We were introduced to six mindfulness exercises you can try today:

  1. Mindful breathing
  2. Mindful observation
  3. Mindful awareness
  4. Mindful listening
  5. Mindful immersion
  6. Mindful appreciation

Mindfulness is training the brain to have focused attention and increased emotional regulation. Data to support the implementation of a mindfulness programme is part of this TED talk:

Conversation then turned to how this might be incorporated into our current programmes. Initial feelings were positive and this is a discussion worth continuing.

Cross Sector Agency Perspective on Vulnerability 

Jo Brider – Lead Adviser: Social Sector Partnerships | Sector Enablement and Support

Jo spoke about the introduction of the Vulnerability Children’s Act 2014. The impact on schools and professionals and the actions we take to support these students. Vulnerable children are defined as:

Vulnerable children are children who are at significant risk of harm to their wellbeing now and into the future as a consequence of the environment in which they are being raised and, in some cases, due to their own complex needs. Environmental factors that influence child vulnerability include not having their basic emotional, physical, social, developmental and/or cultural needs met at home or in their wider community.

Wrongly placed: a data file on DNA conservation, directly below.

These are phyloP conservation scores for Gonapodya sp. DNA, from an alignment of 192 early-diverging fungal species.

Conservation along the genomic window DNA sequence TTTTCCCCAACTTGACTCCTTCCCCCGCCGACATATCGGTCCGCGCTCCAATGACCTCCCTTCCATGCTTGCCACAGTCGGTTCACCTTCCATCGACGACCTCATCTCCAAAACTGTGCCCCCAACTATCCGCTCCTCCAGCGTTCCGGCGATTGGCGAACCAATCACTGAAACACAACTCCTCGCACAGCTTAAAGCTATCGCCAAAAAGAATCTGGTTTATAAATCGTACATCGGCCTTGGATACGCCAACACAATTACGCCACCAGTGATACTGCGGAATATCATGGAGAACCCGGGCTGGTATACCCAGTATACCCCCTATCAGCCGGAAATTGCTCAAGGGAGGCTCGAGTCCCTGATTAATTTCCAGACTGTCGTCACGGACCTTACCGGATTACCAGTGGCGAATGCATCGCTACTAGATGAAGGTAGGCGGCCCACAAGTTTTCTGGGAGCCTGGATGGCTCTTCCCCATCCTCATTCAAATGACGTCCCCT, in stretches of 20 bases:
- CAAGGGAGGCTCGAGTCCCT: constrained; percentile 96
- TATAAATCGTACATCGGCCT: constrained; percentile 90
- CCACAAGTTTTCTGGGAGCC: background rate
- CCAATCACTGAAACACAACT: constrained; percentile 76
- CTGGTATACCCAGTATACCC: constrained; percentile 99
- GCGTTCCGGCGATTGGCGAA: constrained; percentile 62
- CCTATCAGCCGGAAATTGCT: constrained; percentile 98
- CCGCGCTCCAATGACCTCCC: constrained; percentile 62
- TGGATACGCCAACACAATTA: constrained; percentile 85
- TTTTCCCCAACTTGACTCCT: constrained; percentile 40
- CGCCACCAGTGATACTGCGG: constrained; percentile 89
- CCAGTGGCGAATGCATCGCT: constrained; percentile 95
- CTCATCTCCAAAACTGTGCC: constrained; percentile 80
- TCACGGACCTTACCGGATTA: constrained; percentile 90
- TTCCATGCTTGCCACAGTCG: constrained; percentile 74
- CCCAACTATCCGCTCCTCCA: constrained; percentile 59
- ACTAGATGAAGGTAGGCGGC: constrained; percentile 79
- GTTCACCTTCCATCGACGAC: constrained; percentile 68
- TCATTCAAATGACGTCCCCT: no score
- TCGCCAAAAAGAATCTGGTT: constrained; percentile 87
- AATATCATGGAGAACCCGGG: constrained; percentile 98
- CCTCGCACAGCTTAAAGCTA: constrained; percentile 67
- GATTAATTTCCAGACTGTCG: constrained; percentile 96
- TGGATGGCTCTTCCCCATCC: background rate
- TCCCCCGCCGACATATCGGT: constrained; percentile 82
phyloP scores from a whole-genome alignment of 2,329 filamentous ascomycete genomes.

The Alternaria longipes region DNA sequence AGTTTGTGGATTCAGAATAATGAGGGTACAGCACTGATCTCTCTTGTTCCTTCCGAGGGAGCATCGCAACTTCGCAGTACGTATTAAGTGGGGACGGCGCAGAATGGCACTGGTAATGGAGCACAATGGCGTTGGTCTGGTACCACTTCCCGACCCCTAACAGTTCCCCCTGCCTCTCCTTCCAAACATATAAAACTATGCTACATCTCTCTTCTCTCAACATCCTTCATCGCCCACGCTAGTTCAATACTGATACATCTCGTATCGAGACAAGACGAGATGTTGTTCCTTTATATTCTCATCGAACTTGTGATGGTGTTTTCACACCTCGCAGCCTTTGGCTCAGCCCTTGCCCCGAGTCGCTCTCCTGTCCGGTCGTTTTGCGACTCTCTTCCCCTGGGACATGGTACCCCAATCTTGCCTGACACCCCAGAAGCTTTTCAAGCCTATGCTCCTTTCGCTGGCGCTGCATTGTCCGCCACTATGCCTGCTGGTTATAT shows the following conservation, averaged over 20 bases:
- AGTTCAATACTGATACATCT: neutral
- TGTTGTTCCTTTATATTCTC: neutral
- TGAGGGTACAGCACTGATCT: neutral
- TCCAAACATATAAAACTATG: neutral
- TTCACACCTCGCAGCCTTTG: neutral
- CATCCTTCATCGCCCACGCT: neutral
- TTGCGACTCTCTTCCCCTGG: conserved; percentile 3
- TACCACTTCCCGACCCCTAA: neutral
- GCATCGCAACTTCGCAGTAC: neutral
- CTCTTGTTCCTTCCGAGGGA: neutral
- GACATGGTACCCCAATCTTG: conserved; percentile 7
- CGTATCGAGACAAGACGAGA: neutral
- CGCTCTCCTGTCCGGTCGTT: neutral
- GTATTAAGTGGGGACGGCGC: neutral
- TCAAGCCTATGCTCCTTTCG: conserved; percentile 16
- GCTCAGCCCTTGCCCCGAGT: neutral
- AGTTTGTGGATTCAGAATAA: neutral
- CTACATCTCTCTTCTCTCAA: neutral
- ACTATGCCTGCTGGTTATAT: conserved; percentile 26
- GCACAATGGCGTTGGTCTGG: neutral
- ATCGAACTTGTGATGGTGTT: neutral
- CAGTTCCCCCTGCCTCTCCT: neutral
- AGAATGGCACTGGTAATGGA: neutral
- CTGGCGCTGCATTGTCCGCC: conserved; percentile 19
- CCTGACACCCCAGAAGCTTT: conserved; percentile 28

What do we do as professionals?

  • Sometimes something as simple as asking “are you OK?”
  • Trust your instincts – be professional
  • The need to share information, pass on disclosures
  • Sharing of information is absolutely vital

Further reading: The White Paper for Vulnerable Children and a FAQ.

Research on Student Wellbeing

Julia Davidson – Principal, Wellington Girls College | Woolf Fisher Scholarship 

With Julia’s scholarship she targeted visiting high performing schools and how they are dealing with mental health and wellbeing of their students. Her findings pose interesting challenges to the way in which we are supporting student wellbeing in these increasingly complex times. The first part of her session was reporting back on her findings. Most of the following examples come from Ontario:

  • Integrated and holistic approach to wellbeing – part of the vision, annual and strategic plans, comes from the top.
  • Curriculum integration – health compulsory until students are 15/16
  • Incredibly well resourced including this website: Well Ahead Canada
  • People involved are generous and collaborative, with additional staffing in place (the US system Julia encountered doesn’t have guidance counselor, broadly speaking they are under resourced careers advisors)
  • Ontario just started walk in mental health clinics

What action is possible for schools?

  • Learning environment: ‘climate of care’; responsive classroom model